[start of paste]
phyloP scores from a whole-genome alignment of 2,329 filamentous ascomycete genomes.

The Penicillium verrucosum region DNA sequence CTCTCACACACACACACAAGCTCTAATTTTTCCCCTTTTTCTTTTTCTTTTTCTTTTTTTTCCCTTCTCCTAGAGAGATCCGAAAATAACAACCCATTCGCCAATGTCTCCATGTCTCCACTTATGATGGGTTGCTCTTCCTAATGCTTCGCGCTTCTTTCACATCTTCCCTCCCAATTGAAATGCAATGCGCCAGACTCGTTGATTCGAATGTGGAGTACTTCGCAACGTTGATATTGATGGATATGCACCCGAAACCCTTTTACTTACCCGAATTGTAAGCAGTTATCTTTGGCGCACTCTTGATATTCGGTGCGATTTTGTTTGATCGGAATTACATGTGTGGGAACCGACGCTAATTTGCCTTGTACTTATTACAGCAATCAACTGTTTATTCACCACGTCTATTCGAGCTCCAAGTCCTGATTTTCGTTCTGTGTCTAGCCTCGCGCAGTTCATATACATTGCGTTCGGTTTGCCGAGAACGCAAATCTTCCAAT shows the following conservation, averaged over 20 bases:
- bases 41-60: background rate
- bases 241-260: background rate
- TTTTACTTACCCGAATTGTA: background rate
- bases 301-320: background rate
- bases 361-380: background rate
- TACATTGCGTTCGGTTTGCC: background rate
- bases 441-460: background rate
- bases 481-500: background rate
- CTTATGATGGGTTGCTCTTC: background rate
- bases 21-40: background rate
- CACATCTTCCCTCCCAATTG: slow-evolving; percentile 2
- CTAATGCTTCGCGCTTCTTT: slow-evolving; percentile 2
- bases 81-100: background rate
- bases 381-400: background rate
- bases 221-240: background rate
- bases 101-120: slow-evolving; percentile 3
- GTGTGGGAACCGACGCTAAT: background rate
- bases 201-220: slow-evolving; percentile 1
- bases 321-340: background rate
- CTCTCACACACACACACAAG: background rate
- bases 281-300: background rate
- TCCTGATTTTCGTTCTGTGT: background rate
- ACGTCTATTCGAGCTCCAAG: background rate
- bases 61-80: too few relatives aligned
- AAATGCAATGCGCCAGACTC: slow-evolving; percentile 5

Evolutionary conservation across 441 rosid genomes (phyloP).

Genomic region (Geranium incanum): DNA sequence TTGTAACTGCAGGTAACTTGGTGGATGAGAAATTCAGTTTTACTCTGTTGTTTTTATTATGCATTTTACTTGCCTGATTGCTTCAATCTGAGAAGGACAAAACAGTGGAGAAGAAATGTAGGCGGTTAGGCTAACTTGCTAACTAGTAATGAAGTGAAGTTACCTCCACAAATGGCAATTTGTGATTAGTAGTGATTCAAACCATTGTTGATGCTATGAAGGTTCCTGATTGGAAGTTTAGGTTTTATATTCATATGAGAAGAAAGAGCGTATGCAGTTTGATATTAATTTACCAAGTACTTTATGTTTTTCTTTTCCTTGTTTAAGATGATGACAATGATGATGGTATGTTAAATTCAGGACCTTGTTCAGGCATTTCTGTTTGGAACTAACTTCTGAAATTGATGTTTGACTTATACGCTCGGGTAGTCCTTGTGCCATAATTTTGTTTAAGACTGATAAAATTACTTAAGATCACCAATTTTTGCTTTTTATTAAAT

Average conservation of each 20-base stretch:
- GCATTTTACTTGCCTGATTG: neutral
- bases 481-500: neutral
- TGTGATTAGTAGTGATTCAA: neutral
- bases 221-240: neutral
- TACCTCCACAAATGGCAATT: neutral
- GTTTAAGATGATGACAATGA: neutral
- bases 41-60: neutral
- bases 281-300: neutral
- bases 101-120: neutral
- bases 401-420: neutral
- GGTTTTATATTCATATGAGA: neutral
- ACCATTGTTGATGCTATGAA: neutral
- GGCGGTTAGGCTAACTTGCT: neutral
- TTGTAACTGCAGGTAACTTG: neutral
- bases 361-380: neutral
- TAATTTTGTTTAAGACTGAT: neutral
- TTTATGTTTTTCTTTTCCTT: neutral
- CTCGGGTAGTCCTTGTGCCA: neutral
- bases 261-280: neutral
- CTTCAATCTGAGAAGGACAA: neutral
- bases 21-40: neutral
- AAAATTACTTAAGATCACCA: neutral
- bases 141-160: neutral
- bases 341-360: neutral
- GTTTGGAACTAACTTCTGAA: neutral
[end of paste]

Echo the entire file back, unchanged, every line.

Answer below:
phyloP scores from a whole-genome alignment of 2,329 filamentous ascomycete genomes.

The Penicillium verrucosum region DNA sequence CTCTCACACACACACACAAGCTCTAATTTTTCCCCTTTTTCTTTTTCTTTTTCTTTTTTTTCCCTTCTCCTAGAGAGATCCGAAAATAACAACCCATTCGCCAATGTCTCCATGTCTCCACTTATGATGGGTTGCTCTTCCTAATGCTTCGCGCTTCTTTCACATCTTCCCTCCCAATTGAAATGCAATGCGCCAGACTCGTTGATTCGAATGTGGAGTACTTCGCAACGTTGATATTGATGGATATGCACCCGAAACCCTTTTACTTACCCGAATTGTAAGCAGTTATCTTTGGCGCACTCTTGATATTCGGTGCGATTTTGTTTGATCGGAATTACATGTGTGGGAACCGACGCTAATTTGCCTTGTACTTATTACAGCAATCAACTGTTTATTCACCACGTCTATTCGAGCTCCAAGTCCTGATTTTCGTTCTGTGTCTAGCCTCGCGCAGTTCATATACATTGCGTTCGGTTTGCCGAGAACGCAAATCTTCCAAT shows the following conservation, averaged over 20 bases:
- bases 41-60: background rate
- bases 241-260: background rate
- TTTTACTTACCCGAATTGTA: background rate
- bases 301-320: background rate
- bases 361-380: background rate
- TACATTGCGTTCGGTTTGCC: background rate
- bases 441-460: background rate
- bases 481-500: background rate
- CTTATGATGGGTTGCTCTTC: background rate
- bases 21-40: background rate
- CACATCTTCCCTCCCAATTG: slow-evolving; percentile 2
- CTAATGCTTCGCGCTTCTTT: slow-evolving; percentile 2
- bases 81-100: background rate
- bases 381-400: background rate
- bases 221-240: background rate
- bases 101-120: slow-evolving; percentile 3
- GTGTGGGAACCGACGCTAAT: background rate
- bases 201-220: slow-evolving; percentile 1
- bases 321-340: background rate
- CTCTCACACACACACACAAG: background rate
- bases 281-300: background rate
- TCCTGATTTTCGTTCTGTGT: background rate
- ACGTCTATTCGAGCTCCAAG: background rate
- bases 61-80: too few relatives aligned
- AAATGCAATGCGCCAGACTC: slow-evolving; percentile 5

Evolutionary conservation across 441 rosid genomes (phyloP).

Genomic region (Geranium incanum): DNA sequence TTGTAACTGCAGGTAACTTGGTGGATGAGAAATTCAGTTTTACTCTGTTGTTTTTATTATGCATTTTACTTGCCTGATTGCTTCAATCTGAGAAGGACAAAACAGTGGAGAAGAAATGTAGGCGGTTAGGCTAACTTGCTAACTAGTAATGAAGTGAAGTTACCTCCACAAATGGCAATTTGTGATTAGTAGTGATTCAAACCATTGTTGATGCTATGAAGGTTCCTGATTGGAAGTTTAGGTTTTATATTCATATGAGAAGAAAGAGCGTATGCAGTTTGATATTAATTTACCAAGTACTTTATGTTTTTCTTTTCCTTGTTTAAGATGATGACAATGATGATGGTATGTTAAATTCAGGACCTTGTTCAGGCATTTCTGTTTGGAACTAACTTCTGAAATTGATGTTTGACTTATACGCTCGGGTAGTCCTTGTGCCATAATTTTGTTTAAGACTGATAAAATTACTTAAGATCACCAATTTTTGCTTTTTATTAAAT

Average conservation of each 20-base stretch:
- GCATTTTACTTGCCTGATTG: neutral
- bases 481-500: neutral
- TGTGATTAGTAGTGATTCAA: neutral
- bases 221-240: neutral
- TACCTCCACAAATGGCAATT: neutral
- GTTTAAGATGATGACAATGA: neutral
- bases 41-60: neutral
- bases 281-300: neutral
- bases 101-120: neutral
- bases 401-420: neutral
- GGTTTTATATTCATATGAGA: neutral
- ACCATTGTTGATGCTATGAA: neutral
- GGCGGTTAGGCTAACTTGCT: neutral
- TTGTAACTGCAGGTAACTTG: neutral
- bases 361-380: neutral
- TAATTTTGTTTAAGACTGAT: neutral
- TTTATGTTTTTCTTTTCCTT: neutral
- CTCGGGTAGTCCTTGTGCCA: neutral
- bases 261-280: neutral
- CTTCAATCTGAGAAGGACAA: neutral
- bases 21-40: neutral
- AAAATTACTTAAGATCACCA: neutral
- bases 141-160: neutral
- bases 341-360: neutral
- GTTTGGAACTAACTTCTGAA: neutral